“Right now it's all my son knows. He's almost 3. If he sees another child nursing he sometimes asks if they're getting Bah (our word for it), and I will say yes. Then he may ask if they're hungry or if that's their mama, but the conversation doesn't go beyond that, because it's a normal thing in his life. We've already been trying to teach him that his soon-to-be baby sister will need Bah. He's fine with her eating, he just isn't ready to share the source.” - Kristen Brown

Tatyana Glaskih/Fotolia

“My kids just saw it all the time, because we're inveterate hippies and so are our friends. My son shared milk with his godbrother and best friend - both from me and from my best friend. So they think milk is communal.” - Elizabeth Broadbent

“I was pretty straightforward about it. When my daughter was born I (breast)fed her and as my son saw it happening the first time, I just explained, 'This is how little babies eat: there's milk in my breasts and she drinks it. I used to feed you this way, too, but now you're big and you like eating apples and carrots and pizza.’ Considering I nursed every 2 hours for a while (and for 21 months), he got used to it pretty quickly. I have a great video of him ‘using’ my breast pump and excitedly declaring ‘Milk is coming out of my breast!’” - Jamie Kenney

“My 3 1/2 year old nursed until he was 2 1/2 (self-weaned when I was pregnant) so he remembered nursing when I started feeding his baby brother 5 months later. He even tried again to nurse but couldn't latch. He knows boobs have milk, so there's never been anything to explain to him!” - Shannon Shelton Miller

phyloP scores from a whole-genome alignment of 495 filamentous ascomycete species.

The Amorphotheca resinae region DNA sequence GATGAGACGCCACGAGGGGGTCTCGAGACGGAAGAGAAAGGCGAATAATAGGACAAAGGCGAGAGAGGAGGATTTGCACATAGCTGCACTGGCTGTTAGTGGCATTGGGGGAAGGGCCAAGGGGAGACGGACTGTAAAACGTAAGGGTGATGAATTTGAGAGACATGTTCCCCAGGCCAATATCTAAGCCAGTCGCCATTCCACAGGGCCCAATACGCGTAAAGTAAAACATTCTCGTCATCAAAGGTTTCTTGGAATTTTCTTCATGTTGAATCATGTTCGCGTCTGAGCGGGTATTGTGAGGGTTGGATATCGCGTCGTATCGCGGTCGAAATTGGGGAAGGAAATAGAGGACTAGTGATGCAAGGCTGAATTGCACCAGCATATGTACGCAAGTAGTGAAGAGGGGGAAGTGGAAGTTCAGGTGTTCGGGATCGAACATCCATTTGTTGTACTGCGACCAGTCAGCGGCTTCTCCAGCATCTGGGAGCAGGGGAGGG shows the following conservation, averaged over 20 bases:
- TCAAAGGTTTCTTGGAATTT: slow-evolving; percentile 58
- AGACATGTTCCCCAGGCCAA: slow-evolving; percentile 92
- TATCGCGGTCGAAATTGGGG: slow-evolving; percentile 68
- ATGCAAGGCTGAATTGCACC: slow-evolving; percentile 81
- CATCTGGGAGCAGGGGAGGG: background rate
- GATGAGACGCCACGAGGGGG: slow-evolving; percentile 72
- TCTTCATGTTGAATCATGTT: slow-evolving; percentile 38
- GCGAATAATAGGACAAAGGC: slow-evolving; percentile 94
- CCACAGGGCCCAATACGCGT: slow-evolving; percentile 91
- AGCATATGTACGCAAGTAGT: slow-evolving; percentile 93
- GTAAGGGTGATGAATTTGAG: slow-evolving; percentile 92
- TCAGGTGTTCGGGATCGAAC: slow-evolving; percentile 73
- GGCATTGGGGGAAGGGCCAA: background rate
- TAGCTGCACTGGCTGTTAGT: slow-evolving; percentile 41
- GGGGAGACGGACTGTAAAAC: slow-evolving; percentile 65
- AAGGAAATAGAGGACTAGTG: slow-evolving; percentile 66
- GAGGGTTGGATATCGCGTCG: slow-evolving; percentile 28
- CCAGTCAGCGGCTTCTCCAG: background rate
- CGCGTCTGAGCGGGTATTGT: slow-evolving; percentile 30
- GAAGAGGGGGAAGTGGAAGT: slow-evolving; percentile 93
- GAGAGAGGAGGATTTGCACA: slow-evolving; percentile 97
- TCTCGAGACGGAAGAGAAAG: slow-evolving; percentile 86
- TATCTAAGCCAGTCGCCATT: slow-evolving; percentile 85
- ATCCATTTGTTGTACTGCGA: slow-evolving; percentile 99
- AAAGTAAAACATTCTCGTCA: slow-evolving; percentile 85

I've told my kids throughout their lives that my body made milk for them to drink, and that they drank that milk, but that not all babies drink breast milk, some drink milk from a bottle, and that they both had Mommy milk and bottle milk and both are fine. Now that they're older, it's the same conversation with larger words and descriptions of things like mammary ducts and nipples and teaching babies to latch, etc. They are boys, but they like the science of it all. - Joanna Schroeder

I extended breastfed all four kids (most to age 2, one to age 3), and since they were so close together, some of them remembered breastfeeding themselves. I co-breastfed a couple of them. The toddler got a talk about needing to share their milkies with the new baby and it helped them bond. For the older ones who no longer remembered nursing, I just said this is how babies eat, just like mama animals feed their babies." - Sarah Broussard Weaver

Oksana Kuzmina/Fotolia

“With my two year old, we just explained the baby needed milk from mommy's boob. At that age, that was explanation enough. Now, when I ask why the baby is crying, she says, ‘I think he needs boob.’ Early on, she was very curious about breastfeeding and wanted to nurse, but couldn't remember how to latch. It was a really sad moment for both of us." - Shana Westlake

“Going through this now... My first son is 2 1/2 and my second is almost 7 weeks. I simply told him that when mommies have babies, their bodies make milk to feed the babies that comes out of their breasts. Sometimes Baby W gets mommy milk by nursing and sometimes mommy pumps milk and he drinks it from a bottle. He hasn’t been remotely fazed by me nursing but he thinks pumping is a little strange...which of course it is.” - Katie Van Horn Davis